Originally uploaded by gwenda
It's true, I've returned from the land of the incredibly-grouchy, cold-beleaguered, fatigue-ahoy types. At least, it seems likely that I have. It rains here all the time now, and so these giant mushrooms grew in our front yard. Aren't they pretty?
I don't want to skip over a little chatter about Blue Heaven though. I managed only a handful of photos, but Holly McDowell and Bill Shunn have lots more in their sets (note: do not ask why I have a napkin on my head). I'd like to thank all my fellow workshoppers–Holly, Bill, Toby Buckell, Chance Morrison, Sandra McDonald, Greg van Eekhout, Rae Carson Finlay, Paolo Bacigalupi, Heather Shaw, and most especially Charles Coleman Finlay for inviting me in the first place. It was an incredibly generous and insanely talented bunch, and you'll be seeing lots more from all of them and I recommend you seek out their work. Also, they were nice to me, even though I was the lone BH newbie this year. I feel really lucky to have been there, and so much more set to dive into the revision of the new book. Now that I'm not dying of plague.
Anyway, I keep meaning to do a larger post about the workshop process and not getting around to it. One thing I've learned is that workshopping can give you different things at different points in the process (and, yes, of course just as important the feedback you get is listening to what other people have to say about a piece of work and thinking about the work of others and how it can be better) on any given project. I don't think this could have come at a better time for the new book, a new title for which I haven't quite settled on yet. This was the first time I've ever workshopped a whole novel–at least in such a formal way–and now I think I will want to try and formulate some version of this forever on. My first drafts are very much raw materials, at least in some sense (although I did choose the right story this time, more or less = progress), and being able to sit in a room with incredibly smart people bringing a fresh eye to those materials and bounce around new ideas and refined ideas and then come up with even better ideas about how to make the book, well, better… It was awesome. That's what I'm saying. It didn't hurt that I already had some really great notes from generous people to start the rethinking process, either.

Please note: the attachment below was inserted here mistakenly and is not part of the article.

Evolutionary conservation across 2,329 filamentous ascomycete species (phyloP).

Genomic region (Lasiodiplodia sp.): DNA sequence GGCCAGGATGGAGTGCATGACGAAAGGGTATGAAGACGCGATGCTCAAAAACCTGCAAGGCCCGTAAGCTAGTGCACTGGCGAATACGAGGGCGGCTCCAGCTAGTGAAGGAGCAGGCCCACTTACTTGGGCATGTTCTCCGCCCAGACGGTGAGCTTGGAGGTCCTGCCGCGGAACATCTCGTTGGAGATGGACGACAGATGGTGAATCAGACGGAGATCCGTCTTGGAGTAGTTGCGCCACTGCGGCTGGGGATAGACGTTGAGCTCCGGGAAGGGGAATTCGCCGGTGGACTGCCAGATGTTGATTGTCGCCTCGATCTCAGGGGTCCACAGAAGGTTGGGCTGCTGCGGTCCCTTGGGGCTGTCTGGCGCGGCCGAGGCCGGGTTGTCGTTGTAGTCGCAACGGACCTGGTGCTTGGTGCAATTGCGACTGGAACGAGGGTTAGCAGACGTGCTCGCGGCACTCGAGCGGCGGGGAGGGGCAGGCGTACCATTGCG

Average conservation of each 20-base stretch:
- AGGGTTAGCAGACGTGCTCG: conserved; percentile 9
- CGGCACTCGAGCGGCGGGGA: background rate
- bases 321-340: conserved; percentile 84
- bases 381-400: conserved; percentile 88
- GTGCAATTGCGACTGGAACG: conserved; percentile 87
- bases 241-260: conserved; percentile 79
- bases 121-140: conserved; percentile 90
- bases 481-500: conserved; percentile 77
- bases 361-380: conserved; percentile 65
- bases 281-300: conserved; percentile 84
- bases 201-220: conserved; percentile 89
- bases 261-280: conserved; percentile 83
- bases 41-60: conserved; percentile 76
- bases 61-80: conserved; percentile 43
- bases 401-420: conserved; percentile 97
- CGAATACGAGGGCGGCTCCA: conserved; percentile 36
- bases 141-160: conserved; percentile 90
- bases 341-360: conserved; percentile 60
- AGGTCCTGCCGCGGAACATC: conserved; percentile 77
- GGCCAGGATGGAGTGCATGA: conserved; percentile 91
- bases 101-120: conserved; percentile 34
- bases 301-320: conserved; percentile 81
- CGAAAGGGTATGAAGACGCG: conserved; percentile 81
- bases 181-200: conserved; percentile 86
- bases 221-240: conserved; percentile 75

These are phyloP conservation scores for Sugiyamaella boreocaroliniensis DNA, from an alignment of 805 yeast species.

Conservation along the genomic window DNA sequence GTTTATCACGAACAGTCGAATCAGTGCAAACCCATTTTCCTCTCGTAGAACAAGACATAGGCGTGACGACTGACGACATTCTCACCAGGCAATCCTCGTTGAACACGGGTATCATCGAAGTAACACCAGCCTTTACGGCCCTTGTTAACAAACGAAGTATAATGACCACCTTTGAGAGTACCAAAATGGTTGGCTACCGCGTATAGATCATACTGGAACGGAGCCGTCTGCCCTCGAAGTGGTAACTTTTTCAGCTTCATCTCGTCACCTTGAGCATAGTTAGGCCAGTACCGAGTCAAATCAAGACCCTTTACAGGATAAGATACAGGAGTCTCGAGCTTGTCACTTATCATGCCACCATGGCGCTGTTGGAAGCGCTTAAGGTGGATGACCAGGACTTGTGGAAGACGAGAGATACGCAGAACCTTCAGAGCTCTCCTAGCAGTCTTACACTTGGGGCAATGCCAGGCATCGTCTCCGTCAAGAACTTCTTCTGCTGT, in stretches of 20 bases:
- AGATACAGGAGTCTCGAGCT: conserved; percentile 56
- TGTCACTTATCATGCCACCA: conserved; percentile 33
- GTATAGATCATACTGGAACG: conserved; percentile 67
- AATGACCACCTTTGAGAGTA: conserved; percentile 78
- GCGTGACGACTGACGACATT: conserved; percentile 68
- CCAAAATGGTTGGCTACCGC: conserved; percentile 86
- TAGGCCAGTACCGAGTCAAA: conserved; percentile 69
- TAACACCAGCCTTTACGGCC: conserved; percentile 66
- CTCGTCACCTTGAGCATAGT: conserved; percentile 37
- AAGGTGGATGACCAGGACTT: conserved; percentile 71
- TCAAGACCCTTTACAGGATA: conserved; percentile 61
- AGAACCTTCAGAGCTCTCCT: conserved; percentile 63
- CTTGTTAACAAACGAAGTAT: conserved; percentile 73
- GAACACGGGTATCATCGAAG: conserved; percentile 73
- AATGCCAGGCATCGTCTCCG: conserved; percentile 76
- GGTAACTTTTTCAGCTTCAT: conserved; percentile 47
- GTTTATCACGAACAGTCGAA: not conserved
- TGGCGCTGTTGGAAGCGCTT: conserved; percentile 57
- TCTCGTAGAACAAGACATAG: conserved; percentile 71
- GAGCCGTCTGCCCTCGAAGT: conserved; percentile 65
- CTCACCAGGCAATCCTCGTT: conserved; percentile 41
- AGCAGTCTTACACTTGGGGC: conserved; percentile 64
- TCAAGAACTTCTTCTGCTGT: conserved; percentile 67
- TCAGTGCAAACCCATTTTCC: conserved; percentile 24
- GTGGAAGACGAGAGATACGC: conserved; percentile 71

So I guess I'd better get to work then, and finish a more presentable version of this sucker. I will try not to anger the handless guardian of the mainland.
6 thoughts on “In Which I Am ALIVE”
This sounds like writer heaven – I’m so happy for you and also so impressed that you were brave enough to put your work out there.
So I guess I’d better get to work then, and finish a more presentable version of this sucker.
Yes, you better. I expect it in my inbox before Christmas.
Yes, m’aam. And the same to you on the Middle Grade Novel of Awesomeness.
It is a sickness, but I’m way more comfortable with being told what doesn’t work than what works. 🙂
We were really glad to have you, especially with so many YA/Middle Grade books this year.
I’m only sorry that they took down the tyranosaurus rex at Lave Mountain a little ways up the road: I have long suspected that it bit the hands off the giant maitre de. Now we may never know.
I always enjoy a good T. Rex, and seeing him battle the maitre would be almost like watching a Godzilla movie in real life.
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